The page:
Less than eight months before the scheduled start of its new pro football league kicks off, the Alliance of American Football has rolled out details about player allocation, combine and a draft as well as salary expectations.

League co-founder Bill Polian, an ESPN NFL analyst, said the league will give players three-year non-guaranteed contracts worth $250,000 each.

Players can leave the league, which is set to kickoff on Feb. 9, to go to the NFL, but Polian said it’s currently unclear whether a players rights will revert back to the league after a three-year period expires or if the clock stops ticking on a team’s three-year rights when a player gets “called up” to the big time.

Salaries will be in line with AAF competitor the XFL which has said it will pay players an average of $75,000 a season. That league launches in 2020.

Polian said a contract will include state-of-the-industry health insurance and an education stipend to any player who completes a year in the league.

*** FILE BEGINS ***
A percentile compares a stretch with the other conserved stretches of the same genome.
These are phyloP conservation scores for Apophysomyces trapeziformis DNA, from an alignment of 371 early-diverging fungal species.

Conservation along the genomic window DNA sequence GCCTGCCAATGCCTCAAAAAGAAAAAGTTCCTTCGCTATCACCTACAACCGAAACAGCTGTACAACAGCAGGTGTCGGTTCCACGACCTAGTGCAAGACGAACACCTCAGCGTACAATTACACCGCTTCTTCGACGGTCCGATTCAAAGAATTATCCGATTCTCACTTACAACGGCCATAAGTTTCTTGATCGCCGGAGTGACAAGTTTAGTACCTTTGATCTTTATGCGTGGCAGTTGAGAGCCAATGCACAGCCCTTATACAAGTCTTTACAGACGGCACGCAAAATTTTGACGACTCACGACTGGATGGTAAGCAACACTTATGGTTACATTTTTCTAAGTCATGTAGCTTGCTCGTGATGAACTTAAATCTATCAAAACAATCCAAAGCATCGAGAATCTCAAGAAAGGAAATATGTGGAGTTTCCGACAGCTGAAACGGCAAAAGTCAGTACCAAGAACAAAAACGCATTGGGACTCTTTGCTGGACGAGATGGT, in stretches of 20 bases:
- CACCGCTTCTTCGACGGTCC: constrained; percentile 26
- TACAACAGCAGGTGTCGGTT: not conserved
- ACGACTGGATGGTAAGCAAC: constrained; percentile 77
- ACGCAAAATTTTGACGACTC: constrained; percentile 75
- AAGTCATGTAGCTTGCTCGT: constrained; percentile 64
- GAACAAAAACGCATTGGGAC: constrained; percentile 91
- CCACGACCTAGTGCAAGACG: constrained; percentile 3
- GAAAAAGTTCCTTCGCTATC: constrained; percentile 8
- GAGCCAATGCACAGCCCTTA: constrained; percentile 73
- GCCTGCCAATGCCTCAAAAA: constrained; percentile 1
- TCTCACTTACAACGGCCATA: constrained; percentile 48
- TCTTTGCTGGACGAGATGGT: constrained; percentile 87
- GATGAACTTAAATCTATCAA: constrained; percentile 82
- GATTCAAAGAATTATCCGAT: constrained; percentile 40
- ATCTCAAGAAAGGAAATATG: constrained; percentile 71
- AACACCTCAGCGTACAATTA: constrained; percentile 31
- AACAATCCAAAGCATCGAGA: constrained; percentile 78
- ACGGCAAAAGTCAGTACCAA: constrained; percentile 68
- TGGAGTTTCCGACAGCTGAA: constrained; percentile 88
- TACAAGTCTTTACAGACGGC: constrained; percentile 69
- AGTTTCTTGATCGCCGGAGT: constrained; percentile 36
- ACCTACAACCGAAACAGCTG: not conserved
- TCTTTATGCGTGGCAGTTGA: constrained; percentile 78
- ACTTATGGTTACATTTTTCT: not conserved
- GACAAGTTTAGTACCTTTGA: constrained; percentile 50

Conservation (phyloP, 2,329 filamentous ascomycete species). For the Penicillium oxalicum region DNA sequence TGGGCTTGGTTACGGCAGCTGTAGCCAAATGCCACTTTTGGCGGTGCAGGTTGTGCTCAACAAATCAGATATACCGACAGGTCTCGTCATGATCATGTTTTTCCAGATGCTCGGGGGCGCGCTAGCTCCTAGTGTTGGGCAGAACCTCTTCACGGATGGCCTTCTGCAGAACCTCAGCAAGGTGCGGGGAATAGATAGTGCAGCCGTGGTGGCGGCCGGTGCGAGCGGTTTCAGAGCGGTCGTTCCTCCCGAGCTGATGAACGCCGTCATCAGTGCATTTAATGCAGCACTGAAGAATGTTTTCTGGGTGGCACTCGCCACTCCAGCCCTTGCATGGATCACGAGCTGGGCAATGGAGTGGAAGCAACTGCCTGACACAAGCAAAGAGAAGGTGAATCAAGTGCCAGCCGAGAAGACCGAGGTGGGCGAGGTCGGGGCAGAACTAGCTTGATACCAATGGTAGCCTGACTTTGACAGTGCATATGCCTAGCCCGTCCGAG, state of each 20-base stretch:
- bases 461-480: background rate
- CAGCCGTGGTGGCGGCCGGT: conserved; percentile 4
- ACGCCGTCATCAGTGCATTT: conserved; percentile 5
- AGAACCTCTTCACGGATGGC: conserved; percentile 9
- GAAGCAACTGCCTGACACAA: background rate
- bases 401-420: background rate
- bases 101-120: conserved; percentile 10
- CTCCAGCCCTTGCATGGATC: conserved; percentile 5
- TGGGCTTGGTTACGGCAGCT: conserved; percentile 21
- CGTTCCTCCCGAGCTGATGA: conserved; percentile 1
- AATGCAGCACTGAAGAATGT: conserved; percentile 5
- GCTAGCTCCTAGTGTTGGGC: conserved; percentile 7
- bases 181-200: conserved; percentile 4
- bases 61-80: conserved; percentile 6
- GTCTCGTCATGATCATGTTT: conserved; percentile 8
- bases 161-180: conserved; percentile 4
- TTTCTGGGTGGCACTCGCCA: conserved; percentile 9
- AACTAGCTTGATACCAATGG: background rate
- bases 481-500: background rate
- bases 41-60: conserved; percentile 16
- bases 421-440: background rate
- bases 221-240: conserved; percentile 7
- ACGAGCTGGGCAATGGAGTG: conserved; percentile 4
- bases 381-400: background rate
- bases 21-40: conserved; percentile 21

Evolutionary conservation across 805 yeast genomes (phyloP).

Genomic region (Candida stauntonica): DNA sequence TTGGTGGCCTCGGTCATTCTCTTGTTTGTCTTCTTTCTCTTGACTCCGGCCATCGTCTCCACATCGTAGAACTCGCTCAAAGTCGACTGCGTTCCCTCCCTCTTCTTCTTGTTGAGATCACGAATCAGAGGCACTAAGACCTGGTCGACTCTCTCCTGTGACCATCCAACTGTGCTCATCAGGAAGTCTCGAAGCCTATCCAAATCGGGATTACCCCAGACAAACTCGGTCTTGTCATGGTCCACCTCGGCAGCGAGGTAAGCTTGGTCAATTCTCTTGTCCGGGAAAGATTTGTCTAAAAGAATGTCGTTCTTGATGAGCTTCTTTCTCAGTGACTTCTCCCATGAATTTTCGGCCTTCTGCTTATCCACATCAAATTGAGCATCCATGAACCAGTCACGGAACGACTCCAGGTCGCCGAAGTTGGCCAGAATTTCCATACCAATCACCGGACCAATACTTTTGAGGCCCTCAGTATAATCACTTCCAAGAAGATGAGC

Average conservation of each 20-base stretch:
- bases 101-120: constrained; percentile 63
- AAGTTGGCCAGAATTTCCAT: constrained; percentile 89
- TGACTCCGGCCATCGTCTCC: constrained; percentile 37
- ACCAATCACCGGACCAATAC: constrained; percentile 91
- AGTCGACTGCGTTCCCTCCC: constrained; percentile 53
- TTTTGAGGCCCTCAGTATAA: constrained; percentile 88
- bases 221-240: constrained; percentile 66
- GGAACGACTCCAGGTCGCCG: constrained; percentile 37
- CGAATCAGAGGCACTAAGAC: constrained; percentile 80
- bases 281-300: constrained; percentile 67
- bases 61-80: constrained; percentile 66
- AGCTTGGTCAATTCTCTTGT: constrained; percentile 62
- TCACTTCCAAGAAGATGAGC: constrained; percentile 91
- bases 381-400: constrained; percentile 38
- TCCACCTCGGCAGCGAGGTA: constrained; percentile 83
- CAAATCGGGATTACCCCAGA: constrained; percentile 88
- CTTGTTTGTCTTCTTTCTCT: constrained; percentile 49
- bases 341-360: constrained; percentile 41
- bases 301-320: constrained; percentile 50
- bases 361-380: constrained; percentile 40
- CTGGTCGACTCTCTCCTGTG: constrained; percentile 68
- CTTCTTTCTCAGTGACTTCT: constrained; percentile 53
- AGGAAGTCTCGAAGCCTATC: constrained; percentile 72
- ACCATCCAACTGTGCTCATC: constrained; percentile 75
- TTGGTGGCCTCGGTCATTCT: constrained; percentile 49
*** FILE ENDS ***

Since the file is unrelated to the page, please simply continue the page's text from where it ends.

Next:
Players will be scouted from those that don’t make NFL and CFL teams. They will be allocated to rosters based primarily on where they played college if there is an AAF team within a reasonable radius. Next, players whose college team doesn’t quite make sense — which will especially be the case for players in the Big 10 and the Big 12 — will be allocated based on their most recent NFL or CFL team. Players whose college doesn’t have an AAF affiliation and who haven’t played in the NFL or CFL are eligible to be tendered a contract by any team.

“Each of our teams will have at least five colleges whose players become theirs, four designated NFL teams and a CFL team that is assigned,” Polian said.

Polian said that modeling suggested that this format would lead to a competitive league, taking into account that the Birmingham team, for example, wouldn’t be loaded with Alabama players because many of those players actually make the NFL. The one exception the league has made is for quarterbacks, where teams can only take one former college quarterback in their region.

Polian said the college model will have immediate business implications for the teams.

“If the Birmingham teams has Trent Richardson, we think that will be something that would be a significant gate attraction,” Polian said.

The league will hold three combines next month — in Los Angeles, Houston and Atlanta. Players who want to try out will be charged $175.

The AAF has teams in Birmingham, Orlando, Atlanta, Memphis, San Diego, San Antonio, Phoenix and Salt Lake City. Coaches include Steve Spurrier, Brad Childress and Mike Singletary.